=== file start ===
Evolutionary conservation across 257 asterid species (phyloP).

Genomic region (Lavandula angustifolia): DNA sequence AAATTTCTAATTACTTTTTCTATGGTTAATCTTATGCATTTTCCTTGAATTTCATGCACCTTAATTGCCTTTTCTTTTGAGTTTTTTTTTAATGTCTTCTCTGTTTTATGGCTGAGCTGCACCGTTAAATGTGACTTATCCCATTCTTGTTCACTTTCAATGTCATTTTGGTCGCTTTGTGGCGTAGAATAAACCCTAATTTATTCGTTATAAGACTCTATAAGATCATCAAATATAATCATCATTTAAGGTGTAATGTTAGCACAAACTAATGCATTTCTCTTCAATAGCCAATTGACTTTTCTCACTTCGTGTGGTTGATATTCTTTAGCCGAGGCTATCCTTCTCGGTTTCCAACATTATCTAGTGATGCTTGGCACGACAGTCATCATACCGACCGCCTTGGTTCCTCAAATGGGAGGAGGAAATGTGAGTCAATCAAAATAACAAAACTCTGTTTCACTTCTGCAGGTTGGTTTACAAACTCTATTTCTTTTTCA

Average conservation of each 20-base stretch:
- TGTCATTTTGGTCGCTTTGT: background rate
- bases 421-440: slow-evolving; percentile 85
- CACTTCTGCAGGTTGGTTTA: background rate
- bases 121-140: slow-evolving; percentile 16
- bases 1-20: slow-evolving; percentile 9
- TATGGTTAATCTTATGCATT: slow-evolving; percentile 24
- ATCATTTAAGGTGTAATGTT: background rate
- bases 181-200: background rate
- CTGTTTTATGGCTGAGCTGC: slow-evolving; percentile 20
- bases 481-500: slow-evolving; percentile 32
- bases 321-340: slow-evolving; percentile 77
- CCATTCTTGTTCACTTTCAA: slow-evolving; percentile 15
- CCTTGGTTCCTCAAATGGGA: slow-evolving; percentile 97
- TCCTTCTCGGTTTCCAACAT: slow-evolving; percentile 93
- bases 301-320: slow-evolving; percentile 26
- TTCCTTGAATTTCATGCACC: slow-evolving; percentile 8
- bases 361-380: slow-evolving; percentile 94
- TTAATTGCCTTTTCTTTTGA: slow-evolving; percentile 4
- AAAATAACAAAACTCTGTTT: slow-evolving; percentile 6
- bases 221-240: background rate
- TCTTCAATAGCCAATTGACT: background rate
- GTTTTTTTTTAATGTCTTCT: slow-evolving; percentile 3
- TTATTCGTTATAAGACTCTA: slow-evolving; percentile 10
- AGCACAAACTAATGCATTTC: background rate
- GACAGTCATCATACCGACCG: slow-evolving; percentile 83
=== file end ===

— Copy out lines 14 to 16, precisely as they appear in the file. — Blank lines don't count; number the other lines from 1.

- bases 321-340: slow-evolving; percentile 77
- CCATTCTTGTTCACTTTCAA: slow-evolving; percentile 15
- CCTTGGTTCCTCAAATGGGA: slow-evolving; percentile 97